Bauxite would be unloaded from vessels at the employer’s dock using an overhead conveyer system which then carried the bauxite over a street and fence separating the dock area from the alumina processing facility. There the bauxite would be deposited into one of several bins located in a large covered storage area. The bauxite would remain in the storage area until needed later in the refining process. When required, the bauxite would be transferred by opening a trap door at the bottom of the bin. The bauxite would then drain into a screw feeder which broke down the bauxite into smaller pieces and deposited it onto a conveyor belt located in the cross tunnel.

Mr. Martin’s usual employment was as a dockworker to ensure that ships were properly docked and loaded or unloaded, but at other infrequent times he participated in the cleaning of bauxite debris in a cross tunnel. The back injury for which he sought compensation occurred while he was shoveling displaced bauxite back to the conveyor system located in the cross tunnel.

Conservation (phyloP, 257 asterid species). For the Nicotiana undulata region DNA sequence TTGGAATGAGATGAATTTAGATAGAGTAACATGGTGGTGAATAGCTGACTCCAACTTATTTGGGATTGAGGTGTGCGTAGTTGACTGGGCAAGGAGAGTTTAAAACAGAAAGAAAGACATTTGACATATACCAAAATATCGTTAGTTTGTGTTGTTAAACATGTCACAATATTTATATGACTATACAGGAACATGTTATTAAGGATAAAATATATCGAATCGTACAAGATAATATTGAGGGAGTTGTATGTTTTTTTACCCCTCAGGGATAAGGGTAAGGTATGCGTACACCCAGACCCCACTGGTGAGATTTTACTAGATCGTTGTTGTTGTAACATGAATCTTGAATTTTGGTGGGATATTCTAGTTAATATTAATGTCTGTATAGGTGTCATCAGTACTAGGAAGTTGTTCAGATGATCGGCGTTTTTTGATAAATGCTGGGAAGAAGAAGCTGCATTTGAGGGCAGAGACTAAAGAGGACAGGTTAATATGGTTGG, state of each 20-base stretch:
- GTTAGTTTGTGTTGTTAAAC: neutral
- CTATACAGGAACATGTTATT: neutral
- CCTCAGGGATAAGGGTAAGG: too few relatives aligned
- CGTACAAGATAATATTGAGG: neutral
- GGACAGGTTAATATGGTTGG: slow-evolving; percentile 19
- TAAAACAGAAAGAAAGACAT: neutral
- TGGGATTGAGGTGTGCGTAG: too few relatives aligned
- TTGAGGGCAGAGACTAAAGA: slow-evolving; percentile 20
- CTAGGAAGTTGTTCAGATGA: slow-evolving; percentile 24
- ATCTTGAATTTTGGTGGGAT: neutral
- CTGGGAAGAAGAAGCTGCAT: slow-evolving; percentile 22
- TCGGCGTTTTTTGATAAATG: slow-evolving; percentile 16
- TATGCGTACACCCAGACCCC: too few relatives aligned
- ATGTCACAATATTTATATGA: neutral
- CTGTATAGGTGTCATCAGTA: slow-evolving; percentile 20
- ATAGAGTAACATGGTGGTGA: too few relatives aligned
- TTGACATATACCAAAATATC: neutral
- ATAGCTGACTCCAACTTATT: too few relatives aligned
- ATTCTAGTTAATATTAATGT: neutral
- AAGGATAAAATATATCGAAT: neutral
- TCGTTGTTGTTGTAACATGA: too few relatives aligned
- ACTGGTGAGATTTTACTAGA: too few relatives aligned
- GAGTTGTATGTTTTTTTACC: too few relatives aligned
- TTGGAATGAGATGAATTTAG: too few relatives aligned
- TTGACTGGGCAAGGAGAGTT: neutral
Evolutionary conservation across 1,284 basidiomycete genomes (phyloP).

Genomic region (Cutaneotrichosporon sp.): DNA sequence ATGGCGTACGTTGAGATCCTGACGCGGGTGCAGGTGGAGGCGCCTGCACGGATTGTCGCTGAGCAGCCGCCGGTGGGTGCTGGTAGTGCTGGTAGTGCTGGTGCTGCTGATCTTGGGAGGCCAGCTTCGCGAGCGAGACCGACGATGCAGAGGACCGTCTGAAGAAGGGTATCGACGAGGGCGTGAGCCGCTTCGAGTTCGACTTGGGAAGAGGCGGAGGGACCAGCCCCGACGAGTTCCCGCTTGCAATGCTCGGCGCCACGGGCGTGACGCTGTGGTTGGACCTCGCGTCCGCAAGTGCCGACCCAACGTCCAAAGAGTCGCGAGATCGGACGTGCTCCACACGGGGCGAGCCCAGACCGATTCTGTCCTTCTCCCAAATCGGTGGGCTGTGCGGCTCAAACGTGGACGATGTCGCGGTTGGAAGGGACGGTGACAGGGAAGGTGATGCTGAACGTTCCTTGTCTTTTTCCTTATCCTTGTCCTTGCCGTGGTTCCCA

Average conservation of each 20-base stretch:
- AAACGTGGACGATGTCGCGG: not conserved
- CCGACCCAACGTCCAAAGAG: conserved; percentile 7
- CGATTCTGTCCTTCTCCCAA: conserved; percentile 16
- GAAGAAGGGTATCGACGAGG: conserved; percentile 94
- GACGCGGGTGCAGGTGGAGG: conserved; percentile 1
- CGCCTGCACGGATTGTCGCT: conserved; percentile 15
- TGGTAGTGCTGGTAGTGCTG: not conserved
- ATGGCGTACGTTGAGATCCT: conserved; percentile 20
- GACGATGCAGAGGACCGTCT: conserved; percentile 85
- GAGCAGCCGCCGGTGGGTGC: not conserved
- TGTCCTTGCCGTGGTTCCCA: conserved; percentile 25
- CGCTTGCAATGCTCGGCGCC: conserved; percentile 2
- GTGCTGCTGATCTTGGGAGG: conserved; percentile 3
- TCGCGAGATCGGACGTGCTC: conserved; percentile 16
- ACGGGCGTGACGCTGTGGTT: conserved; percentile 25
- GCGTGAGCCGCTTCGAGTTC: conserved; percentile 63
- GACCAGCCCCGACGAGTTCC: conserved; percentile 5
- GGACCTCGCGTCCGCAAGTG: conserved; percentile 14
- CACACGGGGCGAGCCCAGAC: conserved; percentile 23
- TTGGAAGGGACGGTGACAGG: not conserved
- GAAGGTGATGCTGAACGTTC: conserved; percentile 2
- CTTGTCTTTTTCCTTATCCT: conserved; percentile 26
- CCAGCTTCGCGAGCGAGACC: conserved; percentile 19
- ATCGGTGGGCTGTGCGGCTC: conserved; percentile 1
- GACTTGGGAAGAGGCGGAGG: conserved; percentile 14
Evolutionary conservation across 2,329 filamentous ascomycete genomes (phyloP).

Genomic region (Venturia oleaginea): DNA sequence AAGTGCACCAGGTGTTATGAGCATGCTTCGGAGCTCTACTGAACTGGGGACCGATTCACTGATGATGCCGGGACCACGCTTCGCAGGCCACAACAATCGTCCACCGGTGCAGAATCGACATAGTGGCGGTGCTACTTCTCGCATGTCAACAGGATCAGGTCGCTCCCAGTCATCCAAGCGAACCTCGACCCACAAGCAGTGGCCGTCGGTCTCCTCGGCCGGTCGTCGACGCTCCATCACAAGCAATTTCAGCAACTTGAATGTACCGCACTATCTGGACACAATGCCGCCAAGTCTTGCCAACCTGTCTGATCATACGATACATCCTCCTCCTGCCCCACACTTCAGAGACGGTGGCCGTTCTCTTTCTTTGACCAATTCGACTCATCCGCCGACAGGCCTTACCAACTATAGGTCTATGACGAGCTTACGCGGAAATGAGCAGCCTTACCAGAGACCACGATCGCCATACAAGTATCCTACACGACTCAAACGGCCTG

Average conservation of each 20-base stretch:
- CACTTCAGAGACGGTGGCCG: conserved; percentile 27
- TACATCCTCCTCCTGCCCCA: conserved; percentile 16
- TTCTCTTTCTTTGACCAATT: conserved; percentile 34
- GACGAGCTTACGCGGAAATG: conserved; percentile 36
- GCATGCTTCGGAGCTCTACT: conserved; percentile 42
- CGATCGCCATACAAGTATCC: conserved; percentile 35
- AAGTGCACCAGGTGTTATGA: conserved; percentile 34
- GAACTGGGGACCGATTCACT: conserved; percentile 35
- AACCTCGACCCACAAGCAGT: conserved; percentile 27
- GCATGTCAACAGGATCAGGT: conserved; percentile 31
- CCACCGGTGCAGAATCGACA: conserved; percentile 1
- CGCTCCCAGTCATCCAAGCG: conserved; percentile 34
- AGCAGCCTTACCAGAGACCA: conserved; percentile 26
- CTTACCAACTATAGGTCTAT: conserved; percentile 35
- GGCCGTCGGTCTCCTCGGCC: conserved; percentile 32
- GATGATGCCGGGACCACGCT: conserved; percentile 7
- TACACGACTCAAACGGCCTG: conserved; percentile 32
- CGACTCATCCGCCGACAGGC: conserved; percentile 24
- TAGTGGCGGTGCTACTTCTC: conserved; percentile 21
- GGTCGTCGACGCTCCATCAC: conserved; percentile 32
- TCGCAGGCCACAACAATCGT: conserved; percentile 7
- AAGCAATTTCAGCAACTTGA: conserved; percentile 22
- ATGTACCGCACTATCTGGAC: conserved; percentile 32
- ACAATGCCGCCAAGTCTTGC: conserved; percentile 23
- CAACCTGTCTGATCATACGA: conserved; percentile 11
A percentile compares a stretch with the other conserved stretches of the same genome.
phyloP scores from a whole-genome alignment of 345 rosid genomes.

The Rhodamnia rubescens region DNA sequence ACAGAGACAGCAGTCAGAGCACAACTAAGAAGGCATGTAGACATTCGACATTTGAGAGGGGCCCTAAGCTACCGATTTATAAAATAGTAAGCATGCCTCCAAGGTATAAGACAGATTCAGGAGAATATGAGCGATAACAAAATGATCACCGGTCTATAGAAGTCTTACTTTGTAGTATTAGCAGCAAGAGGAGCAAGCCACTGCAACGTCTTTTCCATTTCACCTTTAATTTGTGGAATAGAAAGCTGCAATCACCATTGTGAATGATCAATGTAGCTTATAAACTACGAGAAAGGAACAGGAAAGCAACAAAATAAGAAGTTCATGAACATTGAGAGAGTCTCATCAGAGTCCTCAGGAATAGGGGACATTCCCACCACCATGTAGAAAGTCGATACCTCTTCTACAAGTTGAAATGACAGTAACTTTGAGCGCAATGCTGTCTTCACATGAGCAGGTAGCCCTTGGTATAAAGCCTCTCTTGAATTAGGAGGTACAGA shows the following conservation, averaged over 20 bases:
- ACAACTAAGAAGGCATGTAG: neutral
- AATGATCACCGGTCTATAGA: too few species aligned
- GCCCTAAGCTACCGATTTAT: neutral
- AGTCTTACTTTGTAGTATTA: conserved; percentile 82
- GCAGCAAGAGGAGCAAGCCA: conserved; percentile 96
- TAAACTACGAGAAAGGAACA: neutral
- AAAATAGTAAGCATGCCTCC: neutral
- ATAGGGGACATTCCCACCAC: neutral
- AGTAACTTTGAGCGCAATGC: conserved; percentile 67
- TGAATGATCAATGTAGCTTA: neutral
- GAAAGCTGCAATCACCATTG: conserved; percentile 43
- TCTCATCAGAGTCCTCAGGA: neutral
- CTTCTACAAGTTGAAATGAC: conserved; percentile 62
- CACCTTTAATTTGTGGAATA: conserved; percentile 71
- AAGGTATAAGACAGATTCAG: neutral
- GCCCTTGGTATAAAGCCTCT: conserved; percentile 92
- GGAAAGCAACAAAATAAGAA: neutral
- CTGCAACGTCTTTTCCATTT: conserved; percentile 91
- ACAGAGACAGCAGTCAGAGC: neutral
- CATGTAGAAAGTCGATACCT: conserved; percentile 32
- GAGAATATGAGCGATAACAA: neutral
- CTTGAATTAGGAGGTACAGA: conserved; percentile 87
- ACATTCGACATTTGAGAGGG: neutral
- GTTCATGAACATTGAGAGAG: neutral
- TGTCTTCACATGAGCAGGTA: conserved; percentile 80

The courts below, finding situs had been established, reasoned that the cross tunnel where Martin was injured had a substantial nexus with the bulk site unloading process, indicating that it had a functional relationship with navigable waters. Because the storage buildings were used in unloading bauxite and did not house manufacturing facilities, the Court below deduced by elimination that the cross tunnel beneath the buildings was necessarily involved in the unloading process. The Fifth Circuit felt the focus of this inquiry to be misdirected and indicated that rather than determine if the site was used for manufacturing, the appropriate question was whether it was customarily used for unloading a vessel. If not, situs was not established.